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Re: emacs and guile (Re: ehelp woes, or why I hate a module that I love

From: Ken Raeburn
Subject: Re: emacs and guile (Re: ehelp woes, or why I hate a module that I love so much)
Date: Thu, 18 Jul 2002 17:45:34 -0400
User-agent: Gnus/5.090005 (Oort Gnus v0.05) Emacs/21.1.50 (i686-pc-linux-gnu)

> Is there a way to use Guile (Scheme?) to emulate Emacs Lisp?  I think
> somebody has written a Common Lisp module that emulates Emacs Lisp,
> but I haven't heard about Guile/Scheme.

I think as a proof of concept you could write a machine-code and
system-call emulator in Scheme, and run the current Emacs binary
including its Lisp interpreter, so, yes.  Of course, the interesting
trick is to do it more efficiently than that. :-)

People have definitely worked on it.

The Guile CVS repository contains some code that loads quite a bit of
elisp.  I haven't looked at it in a while, so I can't tell you
anything about the performance, but I think it did depend on some
extension code written in C; why, I'm not sure, but that costs some
karma points in my book.

Some XEmacs people (including one who told me he's interested in
converting XEmacs to a Scheme base, but not with Guile) are developing
techniques for doing static analysis of Lisp code to determine when
dynamic bindings can be replaced with static bindings, to enable the
generated Scheme code to be more efficient.  Their goal is (possibly
expensive) conversion of Lisp libraries into Scheme libraries, which
could then be loaded at run-time as Scheme, or compiled, whatever.

> Or is the idea to have two languages side-by-side in Emacs?  I think
> this side-by-side feature is a strong point of Guile.  But I don't
> know much about Guile, so this could be totally wrong.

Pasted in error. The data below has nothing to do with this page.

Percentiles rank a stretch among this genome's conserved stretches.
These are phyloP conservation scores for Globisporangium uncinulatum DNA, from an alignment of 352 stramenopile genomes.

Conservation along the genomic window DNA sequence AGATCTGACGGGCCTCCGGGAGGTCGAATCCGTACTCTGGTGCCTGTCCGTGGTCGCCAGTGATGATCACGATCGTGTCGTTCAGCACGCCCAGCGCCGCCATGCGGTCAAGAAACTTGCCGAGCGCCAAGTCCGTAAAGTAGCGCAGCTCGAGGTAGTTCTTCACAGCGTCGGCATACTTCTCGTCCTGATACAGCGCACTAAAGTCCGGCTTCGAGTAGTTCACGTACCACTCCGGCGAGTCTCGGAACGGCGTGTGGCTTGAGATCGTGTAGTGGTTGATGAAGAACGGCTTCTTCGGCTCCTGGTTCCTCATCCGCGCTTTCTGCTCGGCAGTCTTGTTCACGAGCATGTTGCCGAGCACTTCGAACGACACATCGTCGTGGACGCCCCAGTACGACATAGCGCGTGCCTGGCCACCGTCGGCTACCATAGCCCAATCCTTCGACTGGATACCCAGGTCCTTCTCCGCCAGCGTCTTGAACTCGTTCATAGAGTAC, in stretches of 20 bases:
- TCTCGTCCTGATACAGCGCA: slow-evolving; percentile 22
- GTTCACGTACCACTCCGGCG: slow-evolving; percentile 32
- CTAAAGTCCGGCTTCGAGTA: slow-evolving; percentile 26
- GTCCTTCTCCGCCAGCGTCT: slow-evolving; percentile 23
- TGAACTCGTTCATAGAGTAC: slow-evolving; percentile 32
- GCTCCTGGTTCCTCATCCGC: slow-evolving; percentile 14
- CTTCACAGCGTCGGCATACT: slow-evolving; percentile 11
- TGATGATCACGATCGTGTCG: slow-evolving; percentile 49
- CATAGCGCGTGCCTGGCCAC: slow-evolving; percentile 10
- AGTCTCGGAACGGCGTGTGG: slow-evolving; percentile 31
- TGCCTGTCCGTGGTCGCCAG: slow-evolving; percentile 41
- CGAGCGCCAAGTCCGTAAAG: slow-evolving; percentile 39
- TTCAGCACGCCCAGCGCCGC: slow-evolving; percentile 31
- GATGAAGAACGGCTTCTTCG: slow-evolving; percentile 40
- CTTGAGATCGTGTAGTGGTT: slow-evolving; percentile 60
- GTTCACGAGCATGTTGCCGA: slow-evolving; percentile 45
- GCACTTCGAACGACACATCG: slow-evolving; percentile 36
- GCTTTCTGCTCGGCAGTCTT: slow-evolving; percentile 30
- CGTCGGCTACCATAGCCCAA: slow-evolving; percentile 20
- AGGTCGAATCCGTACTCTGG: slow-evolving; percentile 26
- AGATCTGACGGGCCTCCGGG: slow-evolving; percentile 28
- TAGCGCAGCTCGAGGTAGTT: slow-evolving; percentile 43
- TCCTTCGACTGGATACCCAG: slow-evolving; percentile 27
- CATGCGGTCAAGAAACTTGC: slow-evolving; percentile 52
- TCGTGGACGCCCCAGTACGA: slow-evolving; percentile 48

If we don't have full run-time translation, we can still use the
existing interpreter, modified to work with the new shared object
representation.  In fact, that's my first goal, having the modified
Lisp interpreter run Emacs, without even having any Scheme code
running at all.  Then get Scheme going, and at least minimal
interaction between the two languages.

I think it would be a mistake to stop there.  The Guile folks have a
decent run-time byte-code generator running, and machine code
generation may be a possibility down the road.  Converting Emacs Lisp
byte codes to C should be pretty easy too, but my impression is that
Scheme lends itself better to certain kinds of optimizations.  (For
example, lexical binding means you can use C local variables instead
of setting and restoring bindings of global variables, and the C
optimizer can probably do a better job with that.)

It'll certainly be worth looking at more closely.  Will it be a
worthwhile change?  That'll depend on a lot of factors.  We may find
that Guile needs a lot of work to bring its speed up to the level we
need.  We may find its memory use to be a problem.  These and other
parts of Guile are being worked on now; it's hard to predict where
they'll stand when we're ready to look at this question.

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